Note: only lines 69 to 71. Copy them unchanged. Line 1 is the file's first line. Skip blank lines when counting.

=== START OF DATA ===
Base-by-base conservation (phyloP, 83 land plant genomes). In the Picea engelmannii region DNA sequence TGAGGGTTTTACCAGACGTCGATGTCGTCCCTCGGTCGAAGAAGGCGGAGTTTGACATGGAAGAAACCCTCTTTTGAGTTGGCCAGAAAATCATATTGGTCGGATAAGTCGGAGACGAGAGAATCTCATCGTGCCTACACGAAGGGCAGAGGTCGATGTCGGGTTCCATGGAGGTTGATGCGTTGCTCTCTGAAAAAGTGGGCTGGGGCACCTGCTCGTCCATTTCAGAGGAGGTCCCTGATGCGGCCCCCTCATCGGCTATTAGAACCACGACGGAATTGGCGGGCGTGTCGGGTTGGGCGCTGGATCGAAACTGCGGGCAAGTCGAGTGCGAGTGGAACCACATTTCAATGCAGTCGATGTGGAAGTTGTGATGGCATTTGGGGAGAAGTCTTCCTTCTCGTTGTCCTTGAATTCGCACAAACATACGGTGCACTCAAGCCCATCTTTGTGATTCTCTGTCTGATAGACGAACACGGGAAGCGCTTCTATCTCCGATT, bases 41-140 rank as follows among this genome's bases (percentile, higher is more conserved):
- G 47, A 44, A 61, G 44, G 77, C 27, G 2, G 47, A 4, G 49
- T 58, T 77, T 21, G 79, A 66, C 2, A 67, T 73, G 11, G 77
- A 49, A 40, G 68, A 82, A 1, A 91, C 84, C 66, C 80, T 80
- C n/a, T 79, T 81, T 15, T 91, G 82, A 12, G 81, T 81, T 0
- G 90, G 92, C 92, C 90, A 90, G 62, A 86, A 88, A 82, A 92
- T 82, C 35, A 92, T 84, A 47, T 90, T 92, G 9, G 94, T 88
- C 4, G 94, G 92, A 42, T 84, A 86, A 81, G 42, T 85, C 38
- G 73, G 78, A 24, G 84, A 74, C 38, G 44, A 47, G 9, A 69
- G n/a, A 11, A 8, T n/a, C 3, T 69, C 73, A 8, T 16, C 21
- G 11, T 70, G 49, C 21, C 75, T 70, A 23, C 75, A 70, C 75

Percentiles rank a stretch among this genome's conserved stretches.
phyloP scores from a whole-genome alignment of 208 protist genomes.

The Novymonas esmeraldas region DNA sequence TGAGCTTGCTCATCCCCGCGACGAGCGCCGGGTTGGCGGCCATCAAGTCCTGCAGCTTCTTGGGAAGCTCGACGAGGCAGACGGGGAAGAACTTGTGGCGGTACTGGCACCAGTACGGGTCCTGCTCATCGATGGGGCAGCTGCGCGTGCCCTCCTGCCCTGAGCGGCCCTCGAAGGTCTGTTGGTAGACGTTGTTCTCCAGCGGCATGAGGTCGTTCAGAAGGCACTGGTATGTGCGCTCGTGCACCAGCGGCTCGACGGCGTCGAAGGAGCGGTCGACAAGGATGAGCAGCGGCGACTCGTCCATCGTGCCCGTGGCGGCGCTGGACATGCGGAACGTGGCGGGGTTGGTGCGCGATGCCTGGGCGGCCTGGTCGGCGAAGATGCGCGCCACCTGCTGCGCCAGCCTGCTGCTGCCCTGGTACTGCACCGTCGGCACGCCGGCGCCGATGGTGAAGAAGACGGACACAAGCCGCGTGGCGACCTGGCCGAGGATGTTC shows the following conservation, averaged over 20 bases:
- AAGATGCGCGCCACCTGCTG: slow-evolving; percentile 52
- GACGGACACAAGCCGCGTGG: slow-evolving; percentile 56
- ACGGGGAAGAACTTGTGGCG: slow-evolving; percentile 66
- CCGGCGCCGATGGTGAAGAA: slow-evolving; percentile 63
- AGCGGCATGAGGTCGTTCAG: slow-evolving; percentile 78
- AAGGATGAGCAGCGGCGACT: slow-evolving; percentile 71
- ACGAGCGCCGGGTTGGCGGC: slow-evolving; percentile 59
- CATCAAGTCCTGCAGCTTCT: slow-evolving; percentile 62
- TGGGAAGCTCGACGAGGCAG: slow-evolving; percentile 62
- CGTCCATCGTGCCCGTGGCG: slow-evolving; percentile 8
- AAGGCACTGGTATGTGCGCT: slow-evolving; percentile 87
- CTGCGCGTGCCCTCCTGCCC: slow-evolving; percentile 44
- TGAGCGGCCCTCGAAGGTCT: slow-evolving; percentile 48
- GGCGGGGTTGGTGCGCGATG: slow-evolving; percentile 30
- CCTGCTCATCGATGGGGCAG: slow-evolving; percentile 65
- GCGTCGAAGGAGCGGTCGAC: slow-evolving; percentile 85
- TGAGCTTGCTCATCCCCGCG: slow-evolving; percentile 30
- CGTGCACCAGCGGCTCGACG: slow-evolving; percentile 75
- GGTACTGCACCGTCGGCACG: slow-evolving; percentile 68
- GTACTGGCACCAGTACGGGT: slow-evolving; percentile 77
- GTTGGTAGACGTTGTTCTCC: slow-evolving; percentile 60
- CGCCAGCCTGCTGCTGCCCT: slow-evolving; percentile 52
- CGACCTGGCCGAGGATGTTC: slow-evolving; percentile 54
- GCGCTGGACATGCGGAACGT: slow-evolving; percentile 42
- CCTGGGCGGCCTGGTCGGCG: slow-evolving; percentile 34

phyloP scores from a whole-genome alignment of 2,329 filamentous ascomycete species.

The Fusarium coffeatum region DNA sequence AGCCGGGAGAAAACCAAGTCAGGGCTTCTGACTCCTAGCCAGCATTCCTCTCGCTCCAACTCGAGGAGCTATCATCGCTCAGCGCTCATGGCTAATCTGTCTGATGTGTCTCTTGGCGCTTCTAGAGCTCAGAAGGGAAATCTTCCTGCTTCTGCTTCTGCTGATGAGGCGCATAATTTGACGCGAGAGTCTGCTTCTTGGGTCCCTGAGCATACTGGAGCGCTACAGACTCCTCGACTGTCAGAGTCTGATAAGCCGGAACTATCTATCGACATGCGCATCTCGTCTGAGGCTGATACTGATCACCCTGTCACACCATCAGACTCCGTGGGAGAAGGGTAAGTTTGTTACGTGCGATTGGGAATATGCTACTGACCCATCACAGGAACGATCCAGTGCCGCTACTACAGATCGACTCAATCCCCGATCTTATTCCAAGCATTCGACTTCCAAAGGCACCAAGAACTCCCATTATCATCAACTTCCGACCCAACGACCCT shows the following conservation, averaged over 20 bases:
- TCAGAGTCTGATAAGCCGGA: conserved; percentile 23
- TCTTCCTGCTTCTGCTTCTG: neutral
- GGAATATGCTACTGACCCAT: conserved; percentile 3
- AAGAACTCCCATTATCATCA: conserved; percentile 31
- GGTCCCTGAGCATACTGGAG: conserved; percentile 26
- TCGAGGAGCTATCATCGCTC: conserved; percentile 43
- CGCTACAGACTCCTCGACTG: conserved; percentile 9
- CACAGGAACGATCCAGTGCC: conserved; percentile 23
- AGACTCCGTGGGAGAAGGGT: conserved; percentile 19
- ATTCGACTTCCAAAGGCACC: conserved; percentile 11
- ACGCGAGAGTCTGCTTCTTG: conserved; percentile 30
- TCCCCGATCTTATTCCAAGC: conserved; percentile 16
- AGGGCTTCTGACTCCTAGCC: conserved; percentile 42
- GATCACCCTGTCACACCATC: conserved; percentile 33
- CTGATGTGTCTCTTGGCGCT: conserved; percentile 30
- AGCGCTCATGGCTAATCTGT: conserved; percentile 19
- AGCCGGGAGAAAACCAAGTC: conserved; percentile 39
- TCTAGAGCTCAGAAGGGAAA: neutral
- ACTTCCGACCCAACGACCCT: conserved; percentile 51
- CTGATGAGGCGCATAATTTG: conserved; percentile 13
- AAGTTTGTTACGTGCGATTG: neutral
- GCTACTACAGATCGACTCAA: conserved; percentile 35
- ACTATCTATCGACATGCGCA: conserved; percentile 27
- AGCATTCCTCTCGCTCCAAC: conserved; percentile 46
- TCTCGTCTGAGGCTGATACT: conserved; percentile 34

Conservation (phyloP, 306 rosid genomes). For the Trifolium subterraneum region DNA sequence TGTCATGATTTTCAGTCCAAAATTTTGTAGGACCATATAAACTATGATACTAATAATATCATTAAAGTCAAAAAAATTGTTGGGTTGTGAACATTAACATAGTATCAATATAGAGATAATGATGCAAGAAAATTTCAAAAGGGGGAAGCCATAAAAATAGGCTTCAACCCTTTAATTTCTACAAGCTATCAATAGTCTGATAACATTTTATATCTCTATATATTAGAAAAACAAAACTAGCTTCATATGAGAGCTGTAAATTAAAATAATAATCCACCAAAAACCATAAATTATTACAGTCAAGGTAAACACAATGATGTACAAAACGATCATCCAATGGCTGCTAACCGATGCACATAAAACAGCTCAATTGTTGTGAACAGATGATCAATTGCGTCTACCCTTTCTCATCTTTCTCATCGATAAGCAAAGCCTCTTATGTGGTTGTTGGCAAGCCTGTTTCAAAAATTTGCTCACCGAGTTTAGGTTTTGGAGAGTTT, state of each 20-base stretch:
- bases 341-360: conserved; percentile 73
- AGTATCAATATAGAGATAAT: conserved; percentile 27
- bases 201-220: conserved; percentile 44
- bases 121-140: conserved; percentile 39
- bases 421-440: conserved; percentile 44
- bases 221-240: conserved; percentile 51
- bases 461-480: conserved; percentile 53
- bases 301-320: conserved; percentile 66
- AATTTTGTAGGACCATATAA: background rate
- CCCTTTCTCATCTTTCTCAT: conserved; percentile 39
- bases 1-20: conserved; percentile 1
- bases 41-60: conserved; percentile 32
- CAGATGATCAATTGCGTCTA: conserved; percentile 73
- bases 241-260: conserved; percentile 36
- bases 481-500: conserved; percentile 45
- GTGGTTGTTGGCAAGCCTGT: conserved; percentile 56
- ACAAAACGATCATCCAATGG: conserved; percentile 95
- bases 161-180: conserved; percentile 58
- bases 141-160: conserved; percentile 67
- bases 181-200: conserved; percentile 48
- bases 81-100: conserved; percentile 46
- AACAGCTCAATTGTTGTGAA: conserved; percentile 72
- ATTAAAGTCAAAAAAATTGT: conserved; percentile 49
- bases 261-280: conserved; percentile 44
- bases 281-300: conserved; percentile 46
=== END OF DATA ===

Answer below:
- AGTATCAATATAGAGATAAT: conserved; percentile 27
- bases 201-220: conserved; percentile 44
- bases 121-140: conserved; percentile 39